Childers continues:

In 2016, Jen Hatmaker sent shockwaves through American Christian culture by announcing she now affirms same-sex marriage. LGBT activist Matthew Vines tweeted that this made her “one of the highest-profile evangelicals” to do so. She’s hardly the only self-professed evangelical who no longer holds to the historic Christian position on sexuality and marriage.

Here, Childers once again reveals her true concern. Just as she worries that questioning Scripture equates to ignoring Sacred Writ altogether, so to does she equate morality with sexuality.

The distinction between Childers’ fundamentalist ethic and progressive Christian ethics is the topics covered. Progressive Christian ethics extend beyond “pelivic issues.” The ethics of progressive Christianity are rooted in the witness of the prophets and in Christ’s ministry, focusing on care for the poor and oppressed.

To be certain, matters of social justice are not unique to 21st century Christians. Saint John Chrysostom and his close acquaintance Saint Olympias were known for their care for the poor and the impoverished. Christians of all backgrounds strove for abolition. The push for civil rights in the US was led by numerous Christian clergy.

In the 1970s, though, predominantly white Christians sought political power; they began to downplay the aspects of social justice championed by the likes of Bonhoeffer and King and to emphasize sexual purity as the marker of true Christian piety. Christian ethics were reduced to “pelvic issues.” (For more on this, cf. Rev. Dr. Randall Balmer’s lecture on the origins of the Christian Right.) At the same time, these newly-resurgent fundamentalists developed ties to the Republican Party under Reagan, championing trickle-down economics and deregulation. Gone was the concern for the poor, the stranger, the hungry; here to stay were the policies of the Moral Majority.

The implications of this ripple out today. Visit a site like First Things or The Gospel Coalition and peruse the topics; compare the sheer volume of articles they post about human sexuality and the small list of articles about poverty, racism, or hunger. Consider how many white fundamentalists were willing to vote for President Trump, despite his overtly racist and misogynistic remarks, trusting that he would deliver Supreme Court justices to vote against LGBT rights and overturn Roe v. Wade.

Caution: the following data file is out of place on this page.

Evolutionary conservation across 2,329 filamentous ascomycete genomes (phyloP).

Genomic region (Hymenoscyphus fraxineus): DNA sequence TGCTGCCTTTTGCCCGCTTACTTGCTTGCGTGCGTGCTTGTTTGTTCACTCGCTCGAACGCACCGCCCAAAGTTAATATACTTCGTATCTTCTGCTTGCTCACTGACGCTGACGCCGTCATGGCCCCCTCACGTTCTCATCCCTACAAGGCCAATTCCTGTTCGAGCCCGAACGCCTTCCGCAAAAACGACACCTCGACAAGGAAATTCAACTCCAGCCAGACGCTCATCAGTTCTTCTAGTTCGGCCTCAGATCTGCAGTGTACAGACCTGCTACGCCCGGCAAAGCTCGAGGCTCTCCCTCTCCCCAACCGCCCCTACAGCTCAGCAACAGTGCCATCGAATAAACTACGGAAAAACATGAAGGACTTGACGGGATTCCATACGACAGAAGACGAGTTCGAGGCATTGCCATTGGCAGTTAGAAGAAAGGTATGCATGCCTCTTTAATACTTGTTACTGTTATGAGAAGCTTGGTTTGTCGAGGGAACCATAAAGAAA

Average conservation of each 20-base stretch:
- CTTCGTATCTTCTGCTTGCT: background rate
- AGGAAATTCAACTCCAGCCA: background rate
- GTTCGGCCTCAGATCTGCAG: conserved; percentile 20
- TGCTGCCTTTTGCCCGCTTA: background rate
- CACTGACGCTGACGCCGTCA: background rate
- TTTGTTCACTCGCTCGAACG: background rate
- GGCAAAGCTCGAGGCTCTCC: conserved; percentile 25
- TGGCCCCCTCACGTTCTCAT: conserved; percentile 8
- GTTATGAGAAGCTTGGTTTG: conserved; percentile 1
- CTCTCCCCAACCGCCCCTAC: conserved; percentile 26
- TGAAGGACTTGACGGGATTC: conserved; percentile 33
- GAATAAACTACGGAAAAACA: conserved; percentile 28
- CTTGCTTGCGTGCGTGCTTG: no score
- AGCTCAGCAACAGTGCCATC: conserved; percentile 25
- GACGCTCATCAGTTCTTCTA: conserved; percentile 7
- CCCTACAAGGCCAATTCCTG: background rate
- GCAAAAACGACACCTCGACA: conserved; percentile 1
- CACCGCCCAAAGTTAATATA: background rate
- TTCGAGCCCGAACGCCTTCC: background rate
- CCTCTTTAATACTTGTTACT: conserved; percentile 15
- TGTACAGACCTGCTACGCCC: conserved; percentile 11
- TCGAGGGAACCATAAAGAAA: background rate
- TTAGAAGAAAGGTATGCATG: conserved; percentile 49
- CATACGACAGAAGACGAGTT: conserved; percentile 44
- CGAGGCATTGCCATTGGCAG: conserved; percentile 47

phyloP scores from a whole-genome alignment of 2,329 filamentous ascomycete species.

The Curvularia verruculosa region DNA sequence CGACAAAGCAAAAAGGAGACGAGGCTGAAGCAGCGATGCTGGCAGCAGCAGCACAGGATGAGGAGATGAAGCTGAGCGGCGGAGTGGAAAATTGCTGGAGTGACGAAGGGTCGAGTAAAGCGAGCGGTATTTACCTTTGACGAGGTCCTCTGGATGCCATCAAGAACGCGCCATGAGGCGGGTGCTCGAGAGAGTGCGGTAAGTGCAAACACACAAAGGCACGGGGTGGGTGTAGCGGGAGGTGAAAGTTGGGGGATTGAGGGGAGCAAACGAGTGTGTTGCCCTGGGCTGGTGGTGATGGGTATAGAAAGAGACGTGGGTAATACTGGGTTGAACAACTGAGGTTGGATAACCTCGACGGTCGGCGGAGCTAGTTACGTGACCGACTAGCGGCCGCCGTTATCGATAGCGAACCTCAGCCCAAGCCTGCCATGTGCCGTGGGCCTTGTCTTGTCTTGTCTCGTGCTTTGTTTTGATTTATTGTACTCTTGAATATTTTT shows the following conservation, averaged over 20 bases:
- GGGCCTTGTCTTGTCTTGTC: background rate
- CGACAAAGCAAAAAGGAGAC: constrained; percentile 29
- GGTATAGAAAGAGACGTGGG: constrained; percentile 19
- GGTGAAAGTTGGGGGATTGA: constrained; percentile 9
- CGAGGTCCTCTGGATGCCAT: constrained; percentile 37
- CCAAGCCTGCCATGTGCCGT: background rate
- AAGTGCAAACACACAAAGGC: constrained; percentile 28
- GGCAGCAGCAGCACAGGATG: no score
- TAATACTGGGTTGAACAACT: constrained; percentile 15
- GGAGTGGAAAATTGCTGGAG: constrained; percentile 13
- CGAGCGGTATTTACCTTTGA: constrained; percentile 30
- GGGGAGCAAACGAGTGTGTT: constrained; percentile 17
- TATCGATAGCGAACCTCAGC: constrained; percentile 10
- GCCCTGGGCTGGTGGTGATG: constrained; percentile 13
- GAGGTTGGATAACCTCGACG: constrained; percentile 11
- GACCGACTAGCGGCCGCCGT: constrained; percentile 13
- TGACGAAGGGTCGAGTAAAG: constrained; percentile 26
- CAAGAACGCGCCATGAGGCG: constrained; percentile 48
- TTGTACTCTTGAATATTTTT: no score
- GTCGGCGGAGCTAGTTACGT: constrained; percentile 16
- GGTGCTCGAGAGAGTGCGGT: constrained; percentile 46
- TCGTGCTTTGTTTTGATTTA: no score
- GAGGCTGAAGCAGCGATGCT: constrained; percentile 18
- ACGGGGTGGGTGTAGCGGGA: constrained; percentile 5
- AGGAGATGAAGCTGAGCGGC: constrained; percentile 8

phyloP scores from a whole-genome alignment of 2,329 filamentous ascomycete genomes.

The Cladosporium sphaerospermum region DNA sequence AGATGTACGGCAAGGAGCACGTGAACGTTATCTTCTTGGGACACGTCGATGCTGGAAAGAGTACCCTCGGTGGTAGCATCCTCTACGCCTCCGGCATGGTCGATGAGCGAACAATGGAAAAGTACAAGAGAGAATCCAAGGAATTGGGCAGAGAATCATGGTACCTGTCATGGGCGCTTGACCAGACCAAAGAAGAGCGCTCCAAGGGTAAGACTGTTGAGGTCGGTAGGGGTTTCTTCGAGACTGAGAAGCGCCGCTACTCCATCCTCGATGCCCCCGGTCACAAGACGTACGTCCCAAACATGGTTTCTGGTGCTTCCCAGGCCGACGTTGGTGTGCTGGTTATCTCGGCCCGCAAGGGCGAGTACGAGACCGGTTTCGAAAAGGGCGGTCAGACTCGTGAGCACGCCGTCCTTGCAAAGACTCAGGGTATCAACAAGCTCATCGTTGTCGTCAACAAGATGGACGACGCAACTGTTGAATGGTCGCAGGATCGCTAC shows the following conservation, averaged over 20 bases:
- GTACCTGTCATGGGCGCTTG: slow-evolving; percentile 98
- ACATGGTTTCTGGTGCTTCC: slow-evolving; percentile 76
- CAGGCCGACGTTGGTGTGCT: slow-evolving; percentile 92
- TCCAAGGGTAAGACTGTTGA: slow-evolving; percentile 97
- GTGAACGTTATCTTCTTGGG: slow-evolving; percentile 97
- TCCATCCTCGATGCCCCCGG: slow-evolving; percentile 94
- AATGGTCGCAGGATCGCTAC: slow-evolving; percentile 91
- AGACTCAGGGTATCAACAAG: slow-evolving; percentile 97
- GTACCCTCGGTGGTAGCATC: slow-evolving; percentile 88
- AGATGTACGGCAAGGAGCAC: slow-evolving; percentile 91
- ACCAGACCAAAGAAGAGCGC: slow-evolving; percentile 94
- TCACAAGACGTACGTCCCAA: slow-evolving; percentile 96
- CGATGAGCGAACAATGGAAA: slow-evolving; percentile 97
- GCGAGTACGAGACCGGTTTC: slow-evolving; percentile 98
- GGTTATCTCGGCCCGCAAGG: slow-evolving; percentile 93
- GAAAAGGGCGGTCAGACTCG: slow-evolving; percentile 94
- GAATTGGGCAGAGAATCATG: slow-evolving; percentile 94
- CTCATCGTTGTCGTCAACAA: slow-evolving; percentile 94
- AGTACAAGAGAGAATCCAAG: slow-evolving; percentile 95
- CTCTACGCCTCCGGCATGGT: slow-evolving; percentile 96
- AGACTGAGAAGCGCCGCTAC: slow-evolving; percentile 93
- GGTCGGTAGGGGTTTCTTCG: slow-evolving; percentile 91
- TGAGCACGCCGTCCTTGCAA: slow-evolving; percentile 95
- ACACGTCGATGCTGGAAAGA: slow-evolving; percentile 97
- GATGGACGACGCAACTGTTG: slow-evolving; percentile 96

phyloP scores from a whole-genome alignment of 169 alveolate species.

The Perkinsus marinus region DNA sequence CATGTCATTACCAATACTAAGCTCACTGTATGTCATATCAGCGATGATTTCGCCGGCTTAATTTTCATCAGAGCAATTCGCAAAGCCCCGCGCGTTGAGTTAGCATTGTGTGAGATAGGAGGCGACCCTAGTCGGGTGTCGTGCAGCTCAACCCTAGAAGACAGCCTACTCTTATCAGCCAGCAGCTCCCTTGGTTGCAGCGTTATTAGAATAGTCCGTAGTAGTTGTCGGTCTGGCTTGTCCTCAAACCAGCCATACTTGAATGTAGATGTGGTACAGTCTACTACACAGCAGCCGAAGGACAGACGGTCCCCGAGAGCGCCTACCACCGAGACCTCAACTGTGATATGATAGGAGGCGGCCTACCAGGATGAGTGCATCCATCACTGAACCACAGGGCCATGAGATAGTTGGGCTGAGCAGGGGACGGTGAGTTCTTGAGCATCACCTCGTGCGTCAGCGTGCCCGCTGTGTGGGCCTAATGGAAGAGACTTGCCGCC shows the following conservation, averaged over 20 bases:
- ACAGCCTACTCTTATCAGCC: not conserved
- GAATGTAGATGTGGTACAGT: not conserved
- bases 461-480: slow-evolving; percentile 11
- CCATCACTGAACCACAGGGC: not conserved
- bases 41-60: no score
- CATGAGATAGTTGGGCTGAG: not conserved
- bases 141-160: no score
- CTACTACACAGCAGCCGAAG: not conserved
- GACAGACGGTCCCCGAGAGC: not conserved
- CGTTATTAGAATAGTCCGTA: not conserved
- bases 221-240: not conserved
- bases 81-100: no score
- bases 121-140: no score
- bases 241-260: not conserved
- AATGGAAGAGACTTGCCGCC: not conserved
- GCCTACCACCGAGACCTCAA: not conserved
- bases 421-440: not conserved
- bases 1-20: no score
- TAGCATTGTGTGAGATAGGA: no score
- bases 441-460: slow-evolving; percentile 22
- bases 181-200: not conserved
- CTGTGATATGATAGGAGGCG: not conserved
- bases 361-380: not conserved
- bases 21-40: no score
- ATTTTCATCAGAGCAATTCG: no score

The lasting result of the political alliance between the GOP and fundamentalists is that human sexuality has become part of their core doctrine; Concern for the poor, the oppressed, and those pushed to the margins did not.

Far from rejecting traditional Christian ethics, progressive Christians embrace the Church’s historic emphasis on caring for the poor and liberating the oppressed. To be certain, they are not alone; other Christians, including many fundamentalists, care for the poor as well. (To this end, I consider Russell Moore to be a star among the fundamentalists.)

I would wager that, were she asked, Childers would also affirm the Church’s call to feed the hungry and clothe the naked. It’s a pity she doesn’t recognize this commonality with her progressive kin.

What sets progressive Christians apart from their fundamentalist kindred is the centrality of these concerns. For progressive Christians, they are an essential dimension of God’s coming Kingdom; for fundamentalists, they play second fiddle.

There is more to be said on this point as pertain to the ethics of human sexuality, and I will address that topic in my next post.

3 thoughts on “Shared Belief: Tradition and Ethics